A LLANGOLLEN guesthouse will be converted into a house of multiple occupation (HMO) after Denbighshire County Council’s planning committee granted permission for a change of use.
Councillors approved the application by Nadarajah Pragash to change the former Four Poster Bed and Breakfast premises on Mill Street into an HMO for healthcare workers.
The former B&B will house staff working at the town’s 28-bed Headland Nursing Home operated by Deevale Health.
Houses of multiple occupation (HMOs) typically see developers split large buildings up into small flats where residents share bathrooms and/or kitchens.
The Four Poster Bed and Breakfast premises will be split into ten residential units, housing up to eight workers, who will have ensuite facilities but share a living room, dining room, and kitchen.
Eight of the units will be located in the main building.
Two units will be in a smaller detached two-storey building on the east side of the courtyard.
Cllr Karen Edwards, who backed the plans, said: “I understand the concerns about the creation of HMOs across the county, but being a Llangollen member, I’m also aware of the specific concerns that surround this application.
“I acknowledge the proposal is contrary to policy, although I understand that there are other material considerations that are relevant to this case.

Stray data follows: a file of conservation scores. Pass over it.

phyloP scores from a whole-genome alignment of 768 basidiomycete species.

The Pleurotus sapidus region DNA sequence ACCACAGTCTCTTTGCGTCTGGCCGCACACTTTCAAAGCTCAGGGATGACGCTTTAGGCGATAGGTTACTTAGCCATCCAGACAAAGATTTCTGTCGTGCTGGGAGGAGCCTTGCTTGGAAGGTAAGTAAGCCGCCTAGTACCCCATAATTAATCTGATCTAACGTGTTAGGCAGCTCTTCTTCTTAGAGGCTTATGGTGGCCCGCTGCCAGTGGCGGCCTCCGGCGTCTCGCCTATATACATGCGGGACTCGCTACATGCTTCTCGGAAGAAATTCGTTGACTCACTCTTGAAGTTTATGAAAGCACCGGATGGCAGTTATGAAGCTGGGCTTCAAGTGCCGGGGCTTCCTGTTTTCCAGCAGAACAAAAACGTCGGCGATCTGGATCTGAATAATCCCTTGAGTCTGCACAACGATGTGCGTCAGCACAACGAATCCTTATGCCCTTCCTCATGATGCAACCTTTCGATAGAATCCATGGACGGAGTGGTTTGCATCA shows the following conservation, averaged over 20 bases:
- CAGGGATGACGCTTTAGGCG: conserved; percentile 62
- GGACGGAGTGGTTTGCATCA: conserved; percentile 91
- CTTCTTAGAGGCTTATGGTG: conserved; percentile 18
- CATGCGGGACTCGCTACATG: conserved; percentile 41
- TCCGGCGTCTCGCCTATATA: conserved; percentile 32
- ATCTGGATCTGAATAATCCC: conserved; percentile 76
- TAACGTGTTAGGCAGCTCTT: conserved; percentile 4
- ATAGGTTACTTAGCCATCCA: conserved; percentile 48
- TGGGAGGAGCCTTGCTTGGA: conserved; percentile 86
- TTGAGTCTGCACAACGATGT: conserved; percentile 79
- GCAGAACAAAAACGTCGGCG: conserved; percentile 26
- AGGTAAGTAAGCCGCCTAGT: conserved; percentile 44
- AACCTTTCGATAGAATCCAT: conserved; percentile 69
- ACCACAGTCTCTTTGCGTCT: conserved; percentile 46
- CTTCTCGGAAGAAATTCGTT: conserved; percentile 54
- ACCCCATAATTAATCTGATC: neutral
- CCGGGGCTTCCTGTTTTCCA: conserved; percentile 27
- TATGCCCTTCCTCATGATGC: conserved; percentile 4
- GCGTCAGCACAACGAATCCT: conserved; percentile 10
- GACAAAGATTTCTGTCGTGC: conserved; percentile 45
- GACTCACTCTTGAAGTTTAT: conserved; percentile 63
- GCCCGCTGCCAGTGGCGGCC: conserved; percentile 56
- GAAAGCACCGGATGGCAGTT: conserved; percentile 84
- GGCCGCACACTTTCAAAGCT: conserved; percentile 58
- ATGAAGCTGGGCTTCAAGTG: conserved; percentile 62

“The applicant has stated in the planning policy statement that the occupancy of the property is to house key care workers needed to support Headland Care Home operated by Deevale Health Care.”
Cllr Edwards then proposed that the HMO was only used to house healthcare workers employed by Deevale Health Care for a period of three years.
The Llangollen councillor also proposed that the property should revert to being a guesthouse if Deevale Health Care ceased to use it for that purpose.
But Cllr Gwyneth Ellis had some concerns.
She said: “I understand the number of people who are going to be living in the house isn’t changing, but I suspect it will change considerably from being a small guesthouse, which isn’t at full capacity at all times, to being a home where people live at all times.
“That will be quite an increase in the use.”
She added: “The number of bedrooms is going to be increasing from eight to ten so not remaining the same.”
Council officer Georgia Crawley explained there was a condition that ensured the building would only be used by eight people, not ten, and that an additional building could only be used for storage.
Seventeen councillors voted in favour of backing the report, which had been recommended by officers for approval, and the application was granted.